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Victoria council considers service cuts, layoffs

May 23 2012

Service cuts, including the possibility of layoffs, were part of the discussions Tuesday as Victoria city councillors met behind closed doors with senior city staff to map out a strategy to lower future tax increases.

The special session held at the Victoria Conference Centre was billed as a visioning exercise. Included in the room were heads of all departments including Police Chief Jamie Graham and Fire Chief Jeff Lambert.

Coun. Lisa Helps, who when first elected said she did not favour such closed door strategy sessions, said prior to the in-camera meeting she changed her mind in this case in light of council's decision to cap future tax increases.

"With the tax increase capped at 3.25 per cent for the next few years, we're going to make some serious cuts and that's always a question of departments and personnel and those are discussions that must be had in-camera," Helps said.

She agreed the session was a "visioning" exercise not dealing with specifics but said the council direction was clear.

The only place to get the needed $6 million from the budget is operations, she said.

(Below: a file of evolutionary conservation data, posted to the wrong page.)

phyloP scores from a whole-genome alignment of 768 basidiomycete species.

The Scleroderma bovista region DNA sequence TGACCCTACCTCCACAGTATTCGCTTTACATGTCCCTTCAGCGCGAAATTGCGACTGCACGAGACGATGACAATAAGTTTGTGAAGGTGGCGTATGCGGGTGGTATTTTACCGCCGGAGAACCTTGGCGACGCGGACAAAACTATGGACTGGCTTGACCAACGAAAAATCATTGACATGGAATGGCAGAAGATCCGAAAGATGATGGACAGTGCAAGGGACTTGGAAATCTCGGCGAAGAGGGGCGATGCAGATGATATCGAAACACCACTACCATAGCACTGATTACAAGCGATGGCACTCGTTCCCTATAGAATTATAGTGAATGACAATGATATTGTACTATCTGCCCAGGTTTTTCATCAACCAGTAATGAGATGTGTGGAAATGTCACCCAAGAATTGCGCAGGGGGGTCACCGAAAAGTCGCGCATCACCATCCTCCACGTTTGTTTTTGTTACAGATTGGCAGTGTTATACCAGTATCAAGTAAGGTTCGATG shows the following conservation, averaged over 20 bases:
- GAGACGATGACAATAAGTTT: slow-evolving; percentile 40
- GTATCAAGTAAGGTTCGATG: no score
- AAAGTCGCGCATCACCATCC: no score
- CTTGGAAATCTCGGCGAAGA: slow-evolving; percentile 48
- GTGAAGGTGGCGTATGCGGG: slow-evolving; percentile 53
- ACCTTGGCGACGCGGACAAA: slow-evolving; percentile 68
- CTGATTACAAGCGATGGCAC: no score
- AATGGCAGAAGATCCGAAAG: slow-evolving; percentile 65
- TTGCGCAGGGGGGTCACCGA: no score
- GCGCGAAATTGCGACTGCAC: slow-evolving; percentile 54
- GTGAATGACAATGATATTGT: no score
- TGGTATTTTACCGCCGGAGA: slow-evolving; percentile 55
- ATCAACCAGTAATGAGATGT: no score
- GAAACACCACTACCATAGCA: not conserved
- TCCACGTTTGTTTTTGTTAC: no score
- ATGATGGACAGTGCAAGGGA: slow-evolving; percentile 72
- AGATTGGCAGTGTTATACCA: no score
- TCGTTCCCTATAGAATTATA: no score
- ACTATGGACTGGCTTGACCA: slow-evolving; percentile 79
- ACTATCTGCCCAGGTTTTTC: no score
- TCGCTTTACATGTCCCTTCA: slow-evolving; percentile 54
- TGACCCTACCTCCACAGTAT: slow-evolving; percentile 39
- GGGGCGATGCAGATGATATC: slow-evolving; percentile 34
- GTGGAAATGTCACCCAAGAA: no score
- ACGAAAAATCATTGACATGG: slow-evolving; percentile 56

"We've made all the cuts to capital we can. We've made all the cuts we can, like $12,000 for [councillor] dinners and $35,000 for park benches," Helps said.

"Now we have to have the serious conversation and strategy necessarily has to be tied to budget and budget is necessarily tied to employment."

Asked if that meant layoffs, she said: "I think there's no way of avoiding such things and there's lots of departments to be looked at."

Policing, for example, accounts for 25 per cent of the city's budget, she said.

"We're going to need to say: Where are the big sources of spending and what are the city's core businesses? What should the city be in and what should someone else be doing?"

The original reason given for moving to a closed session was under a city bylaw allowing "discussions with municipal officers and employees respecting municipal objectives, measures and progress reports for the purposes of preparing an annual report."

That motion was amended, however, when Helps suggested the real reasons were found under two other sections: one allowing discussion of labour or employee relations and the other allowing for receipt of legal advice.

The only councillor to vote against moving in-camera was Ben Isitt, who said council should be able to do its priority setting in open sessions.

Asked if possible staff cuts were to be discussed in the session, Mayor Dean Fortin said: "There may be implications in all those things."

He added that council would also be looking for new revenue sources.

Fortin defended moving in-camera.

"Council needs to have an opportunity to bring up all the issues that may have legal or personnel implications, and then, once a course has started to be firmed up, then council can come out and have those public discussions," he said.


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